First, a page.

Monday, October 17, 2011 (Last Updated: 10/18/2011)
MONDAY, Oct. 17 (HealthDay News) -- After 10 years of annual mammography screening for breast cancer, more than 60 percent of women will receive at least one false-positive recall; and, breast cancer detection rates in women aged 50 to 79 years are similar with digital or film-screen mammography, according to two studies published in the Oct. 18 issue of the Annals of Internal Medicine.
Rebecca A. Hubbard, Ph.D., from the Group Health Cooperative and School of Public Health at the University of Washington in Seattle, and colleagues compared the cumulative probability of false-positive results after 10 years of annual or biennial screening mammography. When screening began at 40 years of age, the cumulative probability of receiving at least one false-positive recall and one false-positive biopsy recommendation was 61.3 and 7.0 percent, respectively, for annual screening, and 41.6 and 4.8 percent, respectively, for biennial screening. Similar estimates were obtained when screening started at age 50 years.
Karla Kerlikowske, M.D., from the University of California in San Francisco, and colleagues compared the interpretive performance of digital and film-screen mammography in 329,261 women aged 40 to 79 years. The sensitivity of digital mammography was significantly higher for women aged 60 to 69 (P = 0.014) and for those with estrogen receptor-negative cancer (P = 0.016); the sensitivity was borderline significantly higher for those with extremely dense breasts (P = 0.051), pre- or perimenopausal women (P = 0.057), and for women aged 40 to 49 (P = 0.071). Except for women aged 40 to 49, the specificity of digital and film-screen mammography was similar by decade of age.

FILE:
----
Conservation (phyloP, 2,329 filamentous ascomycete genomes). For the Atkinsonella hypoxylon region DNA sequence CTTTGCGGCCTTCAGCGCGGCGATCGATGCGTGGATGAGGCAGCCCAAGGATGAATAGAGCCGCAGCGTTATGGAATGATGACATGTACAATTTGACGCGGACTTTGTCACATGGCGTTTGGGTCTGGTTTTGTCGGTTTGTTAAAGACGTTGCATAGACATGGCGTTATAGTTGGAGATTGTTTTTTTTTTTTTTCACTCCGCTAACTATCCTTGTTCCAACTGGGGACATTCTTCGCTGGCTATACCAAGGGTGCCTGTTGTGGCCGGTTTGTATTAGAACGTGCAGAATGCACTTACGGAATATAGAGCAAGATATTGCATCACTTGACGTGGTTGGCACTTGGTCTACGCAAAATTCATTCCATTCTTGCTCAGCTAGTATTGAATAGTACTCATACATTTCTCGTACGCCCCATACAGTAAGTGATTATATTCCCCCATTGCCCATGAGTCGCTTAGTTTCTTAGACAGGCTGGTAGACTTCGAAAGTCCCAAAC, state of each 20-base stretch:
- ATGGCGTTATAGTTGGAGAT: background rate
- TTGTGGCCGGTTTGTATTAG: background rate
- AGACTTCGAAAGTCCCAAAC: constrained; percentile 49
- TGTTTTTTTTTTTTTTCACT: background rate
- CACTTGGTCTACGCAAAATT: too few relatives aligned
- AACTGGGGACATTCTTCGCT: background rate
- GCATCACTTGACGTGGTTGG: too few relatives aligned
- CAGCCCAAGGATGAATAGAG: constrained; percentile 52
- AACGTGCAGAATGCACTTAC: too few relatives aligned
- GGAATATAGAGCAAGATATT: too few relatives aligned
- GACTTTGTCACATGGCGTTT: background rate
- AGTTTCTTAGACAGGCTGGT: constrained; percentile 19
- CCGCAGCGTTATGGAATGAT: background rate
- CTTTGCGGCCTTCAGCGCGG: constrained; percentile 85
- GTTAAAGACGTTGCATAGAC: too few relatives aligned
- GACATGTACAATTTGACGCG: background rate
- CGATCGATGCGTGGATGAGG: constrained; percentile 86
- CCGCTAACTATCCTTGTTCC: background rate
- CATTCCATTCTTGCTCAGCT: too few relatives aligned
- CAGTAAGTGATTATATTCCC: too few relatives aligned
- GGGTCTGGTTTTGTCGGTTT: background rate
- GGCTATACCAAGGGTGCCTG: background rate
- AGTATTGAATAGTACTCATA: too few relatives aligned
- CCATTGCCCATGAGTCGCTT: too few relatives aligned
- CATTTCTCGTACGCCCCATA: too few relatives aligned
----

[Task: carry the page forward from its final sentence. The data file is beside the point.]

"Overall, cancer detection with digital or film-screen mammography is similar in U.S. women aged 50 to 79 years undergoing screening mammography," Kerlikowske and colleagues write.
Hematology & Oncology
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